Gordon D’Arcy: Ireland’s Six Nations could hinge on laying Cardiff ghosts to rest

An opening round win and anything will feel possible - defeat and questions will be asked

Wales celebrate a Hadleigh Parkes try against Ireland in 2019. Photograph: Bryan Keane/Inpho

Wales celebrate a Hadleigh Parkes try against Ireland in 2019. Photograph: Bryan Keane/Inpho

 

This euphoric feeling cannot be replicated in later life. I start moving when Jerry Flannery cocks his elbows before finding Paulie’s out-stretched fingertips. I see the tiny gap I will disappear into. As Stringer releases the bullet I am flat out sprinting to where the ball will be, knowing that Thierry Dusautoir is too late to slam the door in my face.

None of this can happen without Fla’s perfect throw, John Hayes nailing the lift, O’Connell’s picturesque athleticism and String’s speed of light pass.

You momentarily enter another dimension. Open grass on a wintry Six Nations afternoon, the Lansdowne Roar dulls my senses but I hear you-know-who on my inside and No13 on my outside, both screaming for the try scoring offload.

You wait and wait, knowing the scramble defenders cannot collar you, knowing all that needs doing is to draw the French fullback. I take a nanosecond to check if Mr Poitrenaud’s hips have betrayed him. Nope, perfect, he has planted his feet and intends to smash me chest high.

I release just as he cuts me in two.

That is the only pain I miss. Being laid out on the grass, covered in blood, muck and phlegm, enjoying the cacophony. I tap-out so Poitrenaud releases his bear hug, skipping the wild celebrations to jog over halfway and into position for the restart, where I suck in some precious oxygen as you-know-who turns the try into seven points.

The score belongs to all of us. The coaches who drew it up, the public who willed it into existence, the hooker, the lifter, Paulie, Strings. All of us.

If anyone is a step out of place nothing happens. Nothing at all. The magic disappears as criticism overwhelms all our positive intentions.

Gordon D’Arcy gets tackled by Clement Poitrenaud during the 2007 Six Nations. Photograph: Billy Stickland/Inpho
Gordon D’Arcy gets tackled by Clement Poitrenaud during the 2007 Six Nations. Photograph: Billy Stickland/Inpho

That’s all this game is about. Chasing invisible gaps. Linking the chain.

Ireland enter the Six Nations in a precarious state. One injury in a couple of positions will alter their aspirations of winning the championship or bagging a triple crown or beating France in Dublin.

The hamstrings of you-know-who dictate the distance everyone can travel in 2021.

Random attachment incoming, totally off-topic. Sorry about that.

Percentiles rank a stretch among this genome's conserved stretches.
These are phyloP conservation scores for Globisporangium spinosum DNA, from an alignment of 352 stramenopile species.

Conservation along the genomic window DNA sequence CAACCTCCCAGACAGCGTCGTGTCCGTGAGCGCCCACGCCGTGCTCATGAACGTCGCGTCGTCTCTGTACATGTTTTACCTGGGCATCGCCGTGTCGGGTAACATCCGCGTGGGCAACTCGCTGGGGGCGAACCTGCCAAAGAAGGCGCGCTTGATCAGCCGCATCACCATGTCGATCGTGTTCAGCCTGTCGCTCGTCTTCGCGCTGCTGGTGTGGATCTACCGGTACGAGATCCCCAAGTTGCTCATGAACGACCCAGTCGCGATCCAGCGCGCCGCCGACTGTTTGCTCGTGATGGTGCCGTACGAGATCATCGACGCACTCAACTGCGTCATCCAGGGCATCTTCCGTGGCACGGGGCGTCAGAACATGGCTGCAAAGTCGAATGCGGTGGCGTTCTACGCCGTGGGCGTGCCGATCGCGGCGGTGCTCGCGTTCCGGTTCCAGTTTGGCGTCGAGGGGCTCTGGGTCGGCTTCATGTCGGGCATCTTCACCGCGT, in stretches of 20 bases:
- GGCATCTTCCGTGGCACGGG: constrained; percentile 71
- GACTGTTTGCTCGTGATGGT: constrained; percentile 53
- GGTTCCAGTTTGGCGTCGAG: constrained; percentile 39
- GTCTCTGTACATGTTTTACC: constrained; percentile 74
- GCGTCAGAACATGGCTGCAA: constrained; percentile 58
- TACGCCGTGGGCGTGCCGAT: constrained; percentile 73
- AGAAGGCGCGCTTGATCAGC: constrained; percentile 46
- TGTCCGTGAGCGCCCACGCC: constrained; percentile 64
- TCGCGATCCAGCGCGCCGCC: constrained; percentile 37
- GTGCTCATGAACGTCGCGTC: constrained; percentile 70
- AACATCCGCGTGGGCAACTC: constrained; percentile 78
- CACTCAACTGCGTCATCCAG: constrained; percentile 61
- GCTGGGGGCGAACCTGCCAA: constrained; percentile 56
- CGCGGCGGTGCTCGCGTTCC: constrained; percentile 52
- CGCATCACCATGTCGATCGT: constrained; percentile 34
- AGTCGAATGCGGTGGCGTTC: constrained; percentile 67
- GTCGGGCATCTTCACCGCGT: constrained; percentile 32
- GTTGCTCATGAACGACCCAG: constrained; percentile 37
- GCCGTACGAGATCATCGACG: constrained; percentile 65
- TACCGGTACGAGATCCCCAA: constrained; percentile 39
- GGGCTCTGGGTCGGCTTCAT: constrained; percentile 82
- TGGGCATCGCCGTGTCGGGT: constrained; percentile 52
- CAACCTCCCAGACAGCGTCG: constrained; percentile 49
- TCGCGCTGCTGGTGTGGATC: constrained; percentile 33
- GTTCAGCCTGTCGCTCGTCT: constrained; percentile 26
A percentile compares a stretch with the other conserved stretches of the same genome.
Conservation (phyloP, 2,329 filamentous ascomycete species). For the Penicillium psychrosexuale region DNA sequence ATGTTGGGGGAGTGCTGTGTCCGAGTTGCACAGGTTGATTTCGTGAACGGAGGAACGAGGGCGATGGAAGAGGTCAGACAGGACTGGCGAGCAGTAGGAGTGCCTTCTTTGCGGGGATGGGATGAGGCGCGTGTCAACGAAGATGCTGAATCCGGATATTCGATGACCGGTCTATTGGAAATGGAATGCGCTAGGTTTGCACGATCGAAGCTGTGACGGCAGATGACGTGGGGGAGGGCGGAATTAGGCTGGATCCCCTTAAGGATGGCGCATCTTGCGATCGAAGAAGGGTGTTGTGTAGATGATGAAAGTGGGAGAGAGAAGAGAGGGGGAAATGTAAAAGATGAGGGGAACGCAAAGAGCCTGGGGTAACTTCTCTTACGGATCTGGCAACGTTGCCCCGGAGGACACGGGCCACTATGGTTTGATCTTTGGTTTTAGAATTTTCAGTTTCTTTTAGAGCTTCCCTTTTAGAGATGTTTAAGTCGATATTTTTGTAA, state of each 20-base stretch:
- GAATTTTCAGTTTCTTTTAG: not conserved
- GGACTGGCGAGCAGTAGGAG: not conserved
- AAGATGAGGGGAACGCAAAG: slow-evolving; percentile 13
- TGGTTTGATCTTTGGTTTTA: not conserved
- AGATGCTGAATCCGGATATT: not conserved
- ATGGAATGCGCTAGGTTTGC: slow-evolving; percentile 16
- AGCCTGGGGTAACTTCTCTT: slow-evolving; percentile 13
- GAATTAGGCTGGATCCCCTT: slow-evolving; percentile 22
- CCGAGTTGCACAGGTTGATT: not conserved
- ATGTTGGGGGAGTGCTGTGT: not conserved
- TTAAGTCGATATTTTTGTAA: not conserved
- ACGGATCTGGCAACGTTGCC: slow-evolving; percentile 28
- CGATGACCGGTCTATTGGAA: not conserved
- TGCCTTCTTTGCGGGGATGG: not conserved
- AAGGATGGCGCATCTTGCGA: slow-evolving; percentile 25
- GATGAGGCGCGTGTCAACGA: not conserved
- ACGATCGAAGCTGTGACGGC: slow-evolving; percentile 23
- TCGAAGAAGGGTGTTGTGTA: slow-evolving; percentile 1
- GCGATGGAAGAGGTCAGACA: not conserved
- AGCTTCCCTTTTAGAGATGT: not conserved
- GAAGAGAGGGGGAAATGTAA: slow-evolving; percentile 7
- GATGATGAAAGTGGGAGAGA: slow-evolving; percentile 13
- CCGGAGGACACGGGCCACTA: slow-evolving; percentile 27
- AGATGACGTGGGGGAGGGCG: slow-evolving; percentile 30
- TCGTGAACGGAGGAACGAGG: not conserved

Harry Byrne is probably the heir apparent at outhalf. He possesses all the tools to become an international, but some of the evidence is still lacking to warrant a promotion to the Ireland camp. There is reasonable doubt. His back strain in the warm-up before Montpellier last December was his big opportunity lost. For now. Ross Byrne filled the gap, making it very difficult for the Ireland coach to look past him or Billy Burns.

It leaves everyone stuck in a waiting game. Harry Byrne was at it again last weekend as the Scarlets paper mache defending allowed Leinster rack up 50 points on the road. The lack of a true contest provides insufficient proof that Harry is the chosen one. Glimpses of the sublime are not enough. He needed to be exposed to elite European opposition before the call up could follow.

There is not much of that going around the Pro 14 and when Munster came into view last month the coaches went with you-know-who with the older Byrne brother in reserve.

Succession

Anyway, the lack of a clear line of succession ever since Joey Carbery destroyed his ankle ligaments in August 2019 leaves Ireland exposed.

This narrative will not go away. Not when someone keeps pulling up with small muscular injuries. Not when the Ireland team announcement is switched from the slot of four days before the game to 48 hours. Waiting for a leg to heal perhaps? Or the main man to train?

A similar concern exists at hooker. Ronán Kelleher has yet to grab the bull by the horns. Until the young hooker proves himself trustworthy under heavy pressure from someone like Alun Wyn Jones, Rob Herring’s technical reliability will trump Kelleher’s physical attributes.

Like outhalf, the selection presents a Catch 22. There is also a huge reliance on James Ryan and Iain Henderson to start in the secondrow.

Momentum is everything in this tournament